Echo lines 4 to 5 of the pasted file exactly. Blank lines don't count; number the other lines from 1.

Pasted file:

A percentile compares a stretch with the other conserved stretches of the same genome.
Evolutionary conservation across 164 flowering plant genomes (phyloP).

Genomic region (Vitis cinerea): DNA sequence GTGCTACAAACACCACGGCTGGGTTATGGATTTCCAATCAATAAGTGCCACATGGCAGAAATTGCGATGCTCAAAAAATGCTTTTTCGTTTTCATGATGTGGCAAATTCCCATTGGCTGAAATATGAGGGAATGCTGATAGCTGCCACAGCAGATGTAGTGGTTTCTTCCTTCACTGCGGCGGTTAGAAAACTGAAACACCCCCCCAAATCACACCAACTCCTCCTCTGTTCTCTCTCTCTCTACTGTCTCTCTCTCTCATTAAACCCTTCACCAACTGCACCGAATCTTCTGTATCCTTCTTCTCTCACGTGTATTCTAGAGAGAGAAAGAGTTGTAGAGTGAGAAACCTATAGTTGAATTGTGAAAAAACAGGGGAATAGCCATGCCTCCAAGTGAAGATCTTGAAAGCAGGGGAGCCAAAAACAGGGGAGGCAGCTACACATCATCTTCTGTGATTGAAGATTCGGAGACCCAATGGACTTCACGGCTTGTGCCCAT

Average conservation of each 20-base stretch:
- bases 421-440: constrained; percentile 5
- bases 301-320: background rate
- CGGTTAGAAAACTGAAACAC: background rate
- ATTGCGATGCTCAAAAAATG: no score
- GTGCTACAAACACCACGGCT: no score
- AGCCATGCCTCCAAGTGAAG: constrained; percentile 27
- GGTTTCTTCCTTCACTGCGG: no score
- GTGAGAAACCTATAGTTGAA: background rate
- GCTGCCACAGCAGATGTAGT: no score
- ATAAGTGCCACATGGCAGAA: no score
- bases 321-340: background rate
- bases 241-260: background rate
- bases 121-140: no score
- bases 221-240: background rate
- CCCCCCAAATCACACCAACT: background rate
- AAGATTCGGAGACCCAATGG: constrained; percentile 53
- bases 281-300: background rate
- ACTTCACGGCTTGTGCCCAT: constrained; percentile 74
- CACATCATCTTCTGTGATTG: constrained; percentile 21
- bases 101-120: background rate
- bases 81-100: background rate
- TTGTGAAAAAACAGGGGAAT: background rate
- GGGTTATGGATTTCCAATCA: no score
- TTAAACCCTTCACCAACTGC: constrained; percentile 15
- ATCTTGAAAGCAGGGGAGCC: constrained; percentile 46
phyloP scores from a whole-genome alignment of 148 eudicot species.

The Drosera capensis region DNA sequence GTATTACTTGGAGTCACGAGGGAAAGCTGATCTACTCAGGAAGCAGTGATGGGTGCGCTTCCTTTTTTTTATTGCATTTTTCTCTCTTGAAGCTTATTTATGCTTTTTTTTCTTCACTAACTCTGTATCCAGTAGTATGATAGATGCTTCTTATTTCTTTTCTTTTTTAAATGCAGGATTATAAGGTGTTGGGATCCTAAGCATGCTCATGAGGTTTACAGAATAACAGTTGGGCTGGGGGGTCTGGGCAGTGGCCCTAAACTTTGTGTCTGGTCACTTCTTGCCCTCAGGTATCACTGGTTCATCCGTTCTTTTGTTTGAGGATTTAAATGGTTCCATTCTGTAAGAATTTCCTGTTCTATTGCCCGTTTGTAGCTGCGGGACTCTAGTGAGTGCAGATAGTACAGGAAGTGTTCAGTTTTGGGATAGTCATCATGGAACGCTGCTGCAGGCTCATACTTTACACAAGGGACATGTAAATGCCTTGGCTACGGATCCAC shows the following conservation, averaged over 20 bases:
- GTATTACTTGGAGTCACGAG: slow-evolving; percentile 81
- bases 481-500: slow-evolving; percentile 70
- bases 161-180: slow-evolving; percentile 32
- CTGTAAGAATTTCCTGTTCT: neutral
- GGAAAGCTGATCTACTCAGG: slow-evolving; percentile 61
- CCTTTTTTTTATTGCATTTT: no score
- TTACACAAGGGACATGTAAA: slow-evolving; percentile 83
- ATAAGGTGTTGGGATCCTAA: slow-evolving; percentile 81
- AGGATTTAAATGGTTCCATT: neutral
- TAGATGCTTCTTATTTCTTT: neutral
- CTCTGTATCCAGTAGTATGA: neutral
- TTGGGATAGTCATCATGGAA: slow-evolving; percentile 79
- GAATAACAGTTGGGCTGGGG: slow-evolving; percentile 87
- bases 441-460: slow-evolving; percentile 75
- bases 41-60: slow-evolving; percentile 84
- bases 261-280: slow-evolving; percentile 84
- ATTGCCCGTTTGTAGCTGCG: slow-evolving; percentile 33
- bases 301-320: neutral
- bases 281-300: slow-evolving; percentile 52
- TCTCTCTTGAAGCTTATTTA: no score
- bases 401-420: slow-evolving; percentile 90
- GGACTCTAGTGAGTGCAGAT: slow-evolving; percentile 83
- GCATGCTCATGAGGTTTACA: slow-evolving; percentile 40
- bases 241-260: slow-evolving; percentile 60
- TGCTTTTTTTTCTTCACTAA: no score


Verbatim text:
Average conservation of each 20-base stretch:
- bases 421-440: constrained; percentile 5